Second Republic governor of Lagos state, Alhaji Lateef Kayode Jakande is dead. He was 91.
Jakande, a former newspaper editor and publisher was governor between 1979 and 1983.
He died at about 8am today, of old age.
Burial arrangements are being discussed by the family, his son Deji, a former member of the House of Representatives told P.M.News.
Jakande as governor of Lagos, laid the development foundation of the state.
He expanded educational facilities, built more schools and capped them all by establishing the Lagos State University, LASU.
He built hospitals in all local governments in the state.
He also expanded a yet to be matched record in building affordable housing for the people.
Jakande built estates in Ijaiye, Dolphin, Oke-Afa, Ije, Abesan, Iponri, Ipaja, Abule Nla, Epe, Anikantamo, Surulere, Iba, Ikorodu, Badagry and offered 30 year mortgage for apartments sold for between N6,000 and N8,000.
Jakande also was the governor who opened up many parts of the state, to link them all to form the megapolis that Lagos is known for today.
It was his government that also opened up the Lekki-Epe corridor in his first term, between 1979 and 1983. Hitherto, Epe residents used to go via Ijebu-Ode or Ikorodu to reach Ikeja, the capital.
However, his dream project to give Lagos, what would have been the first metro rail in Africa, was upended by the then military regime of Muhammadu Buhari.
The groundbreaking had been done for the rail line from Ogba to Yaba, passing through Ikorodu Road, work had started and Lagos had paid $80million, its share of the $800million project, when the military overthrew the civilian administration and cancelled the whole project.
In later years, Jakande ran for the presidential ticket of the Social Democratic Party, during the Babangida administration. But he didn’t succeed as the whole exercise was cancelled by the junta.
Later, Moshood Abiola emerged the presidential candidate of the party. But his election was similarly annulled, leading to protests and the formation of National Democratic Congress, NADECO.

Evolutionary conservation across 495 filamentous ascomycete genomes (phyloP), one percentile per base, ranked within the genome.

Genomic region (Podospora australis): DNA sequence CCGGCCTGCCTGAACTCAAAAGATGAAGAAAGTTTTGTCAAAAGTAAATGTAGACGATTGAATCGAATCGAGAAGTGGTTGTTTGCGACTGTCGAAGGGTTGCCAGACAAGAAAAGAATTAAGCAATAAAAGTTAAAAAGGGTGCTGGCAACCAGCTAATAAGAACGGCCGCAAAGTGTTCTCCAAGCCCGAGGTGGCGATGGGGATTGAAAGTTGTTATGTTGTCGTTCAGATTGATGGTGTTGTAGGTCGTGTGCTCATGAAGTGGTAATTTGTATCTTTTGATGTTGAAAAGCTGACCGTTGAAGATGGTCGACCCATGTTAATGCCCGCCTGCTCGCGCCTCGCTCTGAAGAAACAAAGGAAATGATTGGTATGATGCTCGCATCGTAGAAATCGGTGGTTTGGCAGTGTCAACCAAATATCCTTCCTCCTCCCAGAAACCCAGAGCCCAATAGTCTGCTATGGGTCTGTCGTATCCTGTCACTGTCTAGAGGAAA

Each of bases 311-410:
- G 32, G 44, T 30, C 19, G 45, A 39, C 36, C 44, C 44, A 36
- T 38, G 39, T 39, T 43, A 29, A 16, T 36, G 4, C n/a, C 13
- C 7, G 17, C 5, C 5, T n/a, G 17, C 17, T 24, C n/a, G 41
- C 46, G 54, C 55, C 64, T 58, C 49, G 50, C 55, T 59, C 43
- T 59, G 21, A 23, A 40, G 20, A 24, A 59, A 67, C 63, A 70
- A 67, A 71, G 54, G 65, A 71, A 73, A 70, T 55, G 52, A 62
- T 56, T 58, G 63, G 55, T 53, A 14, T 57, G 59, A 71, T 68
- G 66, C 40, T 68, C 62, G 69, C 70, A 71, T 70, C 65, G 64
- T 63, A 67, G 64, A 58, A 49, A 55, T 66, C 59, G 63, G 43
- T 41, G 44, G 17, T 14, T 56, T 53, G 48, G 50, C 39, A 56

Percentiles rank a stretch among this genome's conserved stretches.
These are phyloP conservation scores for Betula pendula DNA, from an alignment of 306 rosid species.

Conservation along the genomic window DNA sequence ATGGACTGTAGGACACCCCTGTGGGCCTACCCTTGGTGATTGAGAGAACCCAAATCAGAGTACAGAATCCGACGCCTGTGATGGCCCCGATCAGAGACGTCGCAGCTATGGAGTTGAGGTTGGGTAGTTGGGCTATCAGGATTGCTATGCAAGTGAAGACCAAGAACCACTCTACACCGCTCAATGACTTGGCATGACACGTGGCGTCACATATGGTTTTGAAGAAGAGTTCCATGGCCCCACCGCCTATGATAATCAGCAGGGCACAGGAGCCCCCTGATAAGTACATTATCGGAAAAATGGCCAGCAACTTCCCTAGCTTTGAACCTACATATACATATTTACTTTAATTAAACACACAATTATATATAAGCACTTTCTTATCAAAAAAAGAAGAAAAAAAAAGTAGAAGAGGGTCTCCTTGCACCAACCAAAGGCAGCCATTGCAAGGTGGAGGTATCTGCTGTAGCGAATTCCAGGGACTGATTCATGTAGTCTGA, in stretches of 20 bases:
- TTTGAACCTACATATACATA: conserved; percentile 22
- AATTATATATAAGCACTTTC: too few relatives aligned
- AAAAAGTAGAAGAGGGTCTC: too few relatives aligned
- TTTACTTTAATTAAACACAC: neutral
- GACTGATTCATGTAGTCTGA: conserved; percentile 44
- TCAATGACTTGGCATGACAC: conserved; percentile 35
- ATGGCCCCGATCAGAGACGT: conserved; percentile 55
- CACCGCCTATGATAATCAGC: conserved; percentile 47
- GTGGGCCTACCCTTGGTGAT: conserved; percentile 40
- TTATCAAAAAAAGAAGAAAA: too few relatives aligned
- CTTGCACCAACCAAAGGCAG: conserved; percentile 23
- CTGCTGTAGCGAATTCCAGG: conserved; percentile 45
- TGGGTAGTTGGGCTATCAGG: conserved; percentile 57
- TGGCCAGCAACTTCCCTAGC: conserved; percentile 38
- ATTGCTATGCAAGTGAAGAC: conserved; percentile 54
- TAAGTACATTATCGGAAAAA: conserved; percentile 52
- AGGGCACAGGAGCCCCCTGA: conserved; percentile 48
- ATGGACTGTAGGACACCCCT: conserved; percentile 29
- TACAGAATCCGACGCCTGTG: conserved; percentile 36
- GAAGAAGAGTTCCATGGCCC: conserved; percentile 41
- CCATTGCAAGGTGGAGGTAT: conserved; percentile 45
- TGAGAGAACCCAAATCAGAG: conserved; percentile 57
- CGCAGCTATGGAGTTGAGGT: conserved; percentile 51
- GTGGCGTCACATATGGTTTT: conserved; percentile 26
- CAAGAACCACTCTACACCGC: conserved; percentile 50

Jakande played a prominent part, until he agreed to serve as works minister in the Abacha administration in 1993/94.
He incurred the wrath of his people when he did not quit the administration in the spirit of the June 12 struggle.
Jakande made equally great marks as a newspaper man.
He started his career with the Daily Service after leaving school in 1949. Then in 1953, he joined the Nigerian Tribune.
In 1956 he was appointed editor-in-chief of the Tribune by Chief Obafemi Awolowo.
His editorials were factual and forthright, and were treated by the colonial powers with respect.
After leaving the Tribune in 1975, Jakande established John West Publications and began to publish The Lagos News.
He served as the first President of the Newspaper Proprietors Association of Nigeria (NPAN) and was the mastermind of the Nigerian Institute of Journalism.
The man popularly called LKJ, was born in the Epetedo area of Lagos Island on 29 July 1929, to parents from Omu-Aran, Kwara State.
He had his primary education both in Lagos and Bunham Memorial Methodist School in Port Harcourt (1934–43).
He studied briefly at King’s College, Lagos in 1943, and then enrolled at Ilesha Grammar School in 1945, to complete his secondary education.
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